So the major question surrounding Judas Priest’s announcement, as phrased to me by a friend, is: “Metal just wasn’t built for 60 year olds, was it?” It is an exploration that gives me pause.
Ultimately, my answer is “hasn’t a 60 year old earned the right to say ‘no more’?” Music is a unique medium in that is separates the age of the performers from their contemporaries who have more common careers. We see this also in sports, where a running back who has crested thirty is considered to be in the twilight of his career. Music however skews in the opposite fashion. Since the advent of recorded music, especially now with modern production techniques, the constant re-releases and digital’s profound talent for sound preservation, no one seems to age. It is a subtle, accidental deception; after all, Rob Halford is still just 29 years old on “British Steel.” He always will be.
It is a shattering moment to realize that while Halford’s timeless four-octave range was 29 then, it is 59 now. Much like every other 59 year old on the planet, his mind is naturally beginning to contemplate retirement. It is a strange, grounding, humanizing concept to think that these larger-than-life musicians could reach retirement age, but here we are.
From the outside looking in, we see it as impossible that a musician experiencing the fruits of fame would ever want to walk away. Yet, music is just as grueling a career, if not more so, than many more common professions. Think of it; Judas Priest was formed in 1968, but didn’t really start to experience widespread fame until 1980. That’s twelve years of clawing, scrapping, endless tours, encounters with labels, seedy managers and all while fighting to find that one big break that finally means a band has arrived. Since then, it’s been a thirty year campaign to try and stay on top. Anyone who thinks musicians, especially metal musicians who rarely benefit from mainstream exposure, have it easy simply doesn’t know many musicians.
Continuing that thought, music is not a hobby for the members of Judas Priest, or any musicians, as it might be for you or I. It is their job. It’s what they do. It’s everything they know. This is what makes music similar to professional sports, and makes it so easy to understand why it is difficult for so many musicians/athletes to know when the time is right to quit. On the flip side, it is not so inconceivable that after a full career, just as you or I might, a musician might simply decide he or she has had enough. Why continue the fight? Why put up with all the stress? It seems as though while the question is whether or not metal is built for sixty year olds, the phrasing could just as easily be changed to read “why should a sixty year old be mandated to make metal anymore? Have they not earned a rest?”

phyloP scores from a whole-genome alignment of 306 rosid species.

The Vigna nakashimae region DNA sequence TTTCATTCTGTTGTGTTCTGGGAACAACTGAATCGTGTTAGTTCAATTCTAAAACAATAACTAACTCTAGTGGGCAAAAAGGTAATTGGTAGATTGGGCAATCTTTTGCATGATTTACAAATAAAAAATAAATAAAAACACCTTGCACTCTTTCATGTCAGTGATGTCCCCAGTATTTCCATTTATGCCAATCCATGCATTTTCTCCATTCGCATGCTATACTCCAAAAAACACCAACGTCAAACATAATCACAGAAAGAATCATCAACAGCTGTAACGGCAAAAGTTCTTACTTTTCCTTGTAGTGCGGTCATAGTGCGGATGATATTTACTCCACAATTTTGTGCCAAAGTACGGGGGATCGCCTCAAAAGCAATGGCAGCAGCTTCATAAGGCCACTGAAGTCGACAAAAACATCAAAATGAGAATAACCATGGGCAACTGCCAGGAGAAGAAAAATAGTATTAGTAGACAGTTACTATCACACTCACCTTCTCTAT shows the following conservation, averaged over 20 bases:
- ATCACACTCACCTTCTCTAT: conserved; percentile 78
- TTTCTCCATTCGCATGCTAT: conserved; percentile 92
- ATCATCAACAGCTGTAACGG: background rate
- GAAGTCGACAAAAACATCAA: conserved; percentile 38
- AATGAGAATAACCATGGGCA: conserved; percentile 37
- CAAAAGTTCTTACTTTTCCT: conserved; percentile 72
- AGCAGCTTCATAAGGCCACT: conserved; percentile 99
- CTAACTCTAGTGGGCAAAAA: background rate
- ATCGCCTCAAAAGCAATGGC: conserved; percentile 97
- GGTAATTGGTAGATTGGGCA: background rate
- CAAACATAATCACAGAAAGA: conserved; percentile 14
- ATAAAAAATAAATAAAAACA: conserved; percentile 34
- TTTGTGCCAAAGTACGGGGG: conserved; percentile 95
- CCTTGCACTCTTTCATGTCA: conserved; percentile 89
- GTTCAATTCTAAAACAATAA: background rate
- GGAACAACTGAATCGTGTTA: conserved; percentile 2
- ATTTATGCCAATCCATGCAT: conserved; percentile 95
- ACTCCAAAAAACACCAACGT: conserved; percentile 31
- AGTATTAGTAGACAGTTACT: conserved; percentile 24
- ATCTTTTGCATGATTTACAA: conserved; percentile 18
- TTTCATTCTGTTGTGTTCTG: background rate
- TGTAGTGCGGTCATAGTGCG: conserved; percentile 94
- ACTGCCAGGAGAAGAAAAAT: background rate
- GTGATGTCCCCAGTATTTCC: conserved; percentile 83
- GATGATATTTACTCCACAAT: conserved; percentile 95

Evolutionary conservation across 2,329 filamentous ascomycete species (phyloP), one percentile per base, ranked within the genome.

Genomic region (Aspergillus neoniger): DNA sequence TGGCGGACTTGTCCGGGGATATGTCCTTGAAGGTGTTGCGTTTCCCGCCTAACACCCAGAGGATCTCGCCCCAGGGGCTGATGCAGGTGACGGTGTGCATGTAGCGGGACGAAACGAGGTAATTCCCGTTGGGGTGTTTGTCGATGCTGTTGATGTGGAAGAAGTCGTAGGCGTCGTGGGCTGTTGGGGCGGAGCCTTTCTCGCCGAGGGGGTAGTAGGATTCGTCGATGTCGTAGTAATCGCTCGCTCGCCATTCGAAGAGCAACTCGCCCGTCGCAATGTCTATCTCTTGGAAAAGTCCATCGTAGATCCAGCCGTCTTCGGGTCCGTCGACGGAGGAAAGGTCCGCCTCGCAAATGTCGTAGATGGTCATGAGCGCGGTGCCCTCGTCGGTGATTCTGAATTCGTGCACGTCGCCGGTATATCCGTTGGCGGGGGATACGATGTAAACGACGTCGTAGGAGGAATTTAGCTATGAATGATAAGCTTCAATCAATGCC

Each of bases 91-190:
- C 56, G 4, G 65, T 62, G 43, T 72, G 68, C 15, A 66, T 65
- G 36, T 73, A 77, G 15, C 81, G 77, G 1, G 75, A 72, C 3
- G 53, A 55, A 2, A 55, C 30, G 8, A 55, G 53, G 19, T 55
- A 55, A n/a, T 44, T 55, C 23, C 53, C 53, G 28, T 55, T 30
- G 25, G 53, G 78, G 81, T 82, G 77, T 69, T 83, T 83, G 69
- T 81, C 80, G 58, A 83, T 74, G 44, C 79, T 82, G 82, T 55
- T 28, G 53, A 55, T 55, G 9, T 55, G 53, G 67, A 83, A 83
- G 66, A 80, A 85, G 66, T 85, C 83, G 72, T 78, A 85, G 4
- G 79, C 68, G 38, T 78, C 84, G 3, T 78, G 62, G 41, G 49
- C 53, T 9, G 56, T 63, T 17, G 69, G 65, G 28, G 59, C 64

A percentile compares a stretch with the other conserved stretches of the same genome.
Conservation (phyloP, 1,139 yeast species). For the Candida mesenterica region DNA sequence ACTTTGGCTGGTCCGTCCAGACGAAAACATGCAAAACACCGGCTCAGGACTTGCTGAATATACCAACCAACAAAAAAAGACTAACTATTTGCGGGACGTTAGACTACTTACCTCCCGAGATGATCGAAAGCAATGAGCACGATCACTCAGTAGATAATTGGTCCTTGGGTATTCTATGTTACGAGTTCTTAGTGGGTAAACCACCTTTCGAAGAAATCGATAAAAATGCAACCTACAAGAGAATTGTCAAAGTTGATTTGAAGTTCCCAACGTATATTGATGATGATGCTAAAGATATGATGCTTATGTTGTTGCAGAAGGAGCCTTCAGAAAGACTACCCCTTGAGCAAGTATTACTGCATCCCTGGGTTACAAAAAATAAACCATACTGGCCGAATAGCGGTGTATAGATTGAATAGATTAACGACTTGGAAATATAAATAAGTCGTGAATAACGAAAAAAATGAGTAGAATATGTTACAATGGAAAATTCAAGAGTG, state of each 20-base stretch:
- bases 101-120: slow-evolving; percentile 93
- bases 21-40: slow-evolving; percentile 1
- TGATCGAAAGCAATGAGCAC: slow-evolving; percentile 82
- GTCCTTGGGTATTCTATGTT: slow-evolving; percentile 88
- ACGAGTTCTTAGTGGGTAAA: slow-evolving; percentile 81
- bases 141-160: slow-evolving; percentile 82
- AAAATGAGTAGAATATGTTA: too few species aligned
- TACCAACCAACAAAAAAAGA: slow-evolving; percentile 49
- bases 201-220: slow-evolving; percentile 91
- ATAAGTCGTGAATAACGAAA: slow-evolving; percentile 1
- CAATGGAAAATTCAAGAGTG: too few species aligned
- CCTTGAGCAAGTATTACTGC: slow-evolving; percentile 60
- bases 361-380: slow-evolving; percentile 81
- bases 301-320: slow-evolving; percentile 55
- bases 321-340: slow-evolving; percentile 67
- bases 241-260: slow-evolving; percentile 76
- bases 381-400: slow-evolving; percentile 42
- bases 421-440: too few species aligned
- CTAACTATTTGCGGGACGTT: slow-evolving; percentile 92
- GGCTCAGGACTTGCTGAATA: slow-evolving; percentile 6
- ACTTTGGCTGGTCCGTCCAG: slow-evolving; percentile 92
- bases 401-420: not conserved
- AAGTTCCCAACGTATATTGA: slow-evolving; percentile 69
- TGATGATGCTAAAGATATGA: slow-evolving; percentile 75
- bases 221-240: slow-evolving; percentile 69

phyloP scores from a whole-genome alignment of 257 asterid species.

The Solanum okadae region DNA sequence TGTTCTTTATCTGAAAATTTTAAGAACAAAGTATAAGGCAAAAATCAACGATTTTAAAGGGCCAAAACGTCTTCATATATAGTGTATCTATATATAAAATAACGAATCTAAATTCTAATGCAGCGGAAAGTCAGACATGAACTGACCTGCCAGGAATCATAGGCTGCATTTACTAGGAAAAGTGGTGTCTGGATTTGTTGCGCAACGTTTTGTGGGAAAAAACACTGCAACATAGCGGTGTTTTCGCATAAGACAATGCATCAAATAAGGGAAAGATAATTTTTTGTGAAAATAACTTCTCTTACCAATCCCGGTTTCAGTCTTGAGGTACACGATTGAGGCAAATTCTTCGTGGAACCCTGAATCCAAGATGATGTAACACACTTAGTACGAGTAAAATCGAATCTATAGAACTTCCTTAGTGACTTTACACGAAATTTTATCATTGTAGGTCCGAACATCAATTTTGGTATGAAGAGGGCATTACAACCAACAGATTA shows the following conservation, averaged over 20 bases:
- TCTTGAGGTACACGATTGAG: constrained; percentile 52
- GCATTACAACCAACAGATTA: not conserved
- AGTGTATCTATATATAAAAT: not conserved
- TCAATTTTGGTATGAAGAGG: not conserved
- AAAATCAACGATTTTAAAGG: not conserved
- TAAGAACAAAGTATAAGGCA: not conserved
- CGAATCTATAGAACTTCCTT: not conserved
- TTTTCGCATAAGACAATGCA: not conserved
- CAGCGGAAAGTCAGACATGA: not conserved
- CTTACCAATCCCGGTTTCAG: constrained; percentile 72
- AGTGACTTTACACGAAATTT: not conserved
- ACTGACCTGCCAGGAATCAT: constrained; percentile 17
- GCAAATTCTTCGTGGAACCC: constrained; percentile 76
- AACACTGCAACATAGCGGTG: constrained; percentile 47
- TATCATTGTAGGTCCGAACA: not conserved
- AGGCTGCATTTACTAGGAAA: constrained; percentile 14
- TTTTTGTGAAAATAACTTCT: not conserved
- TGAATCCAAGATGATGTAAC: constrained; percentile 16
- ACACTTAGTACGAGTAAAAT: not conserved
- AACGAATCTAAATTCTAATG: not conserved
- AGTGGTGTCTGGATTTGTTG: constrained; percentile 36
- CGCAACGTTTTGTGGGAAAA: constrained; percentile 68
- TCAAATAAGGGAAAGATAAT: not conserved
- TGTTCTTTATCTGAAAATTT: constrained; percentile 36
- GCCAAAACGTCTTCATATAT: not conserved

The privilege afforded to these bands from metal’s first generation is that they have earned the dogged and persistent loyalty and defense of the metal community. They have earned their stripes, so to speak; we as fans have judged them worthy. To that end, we will support them in any endeavor and they shall never leave our favor. Therefore, it is entirely up to them when to walk away.
Judas Priest could hang around and go through the grinder to make more music, but to what end? Certainly there is always the chance of a career resurgence (which we’re certainly seeing from thrash lately,) but even if that occurred, what would be the benefit? How many years would they profit from the effort? Conversely, how much damage do they risk by hanging around and possibly producing more music that isn’t up to fan’s expectations?
Halford once sang “You Don’t Have to Be Old to be Wise,” and that’s true. Still, hindsight has a certain value. Judas Priest’s legacy is forever established. Their legions of fans will march to their rhythms so long as they live. They will be remembered for generations to come, as their music is passed down. They will forever sit on one of heavy metal’s thrones.
So, with all the questions that have been raised surrounding the retirement of Judas Priest, there is another question that the band can use in answer that may silence them all: “Why not walk away as metal kings, or more appropriately, metal gods?”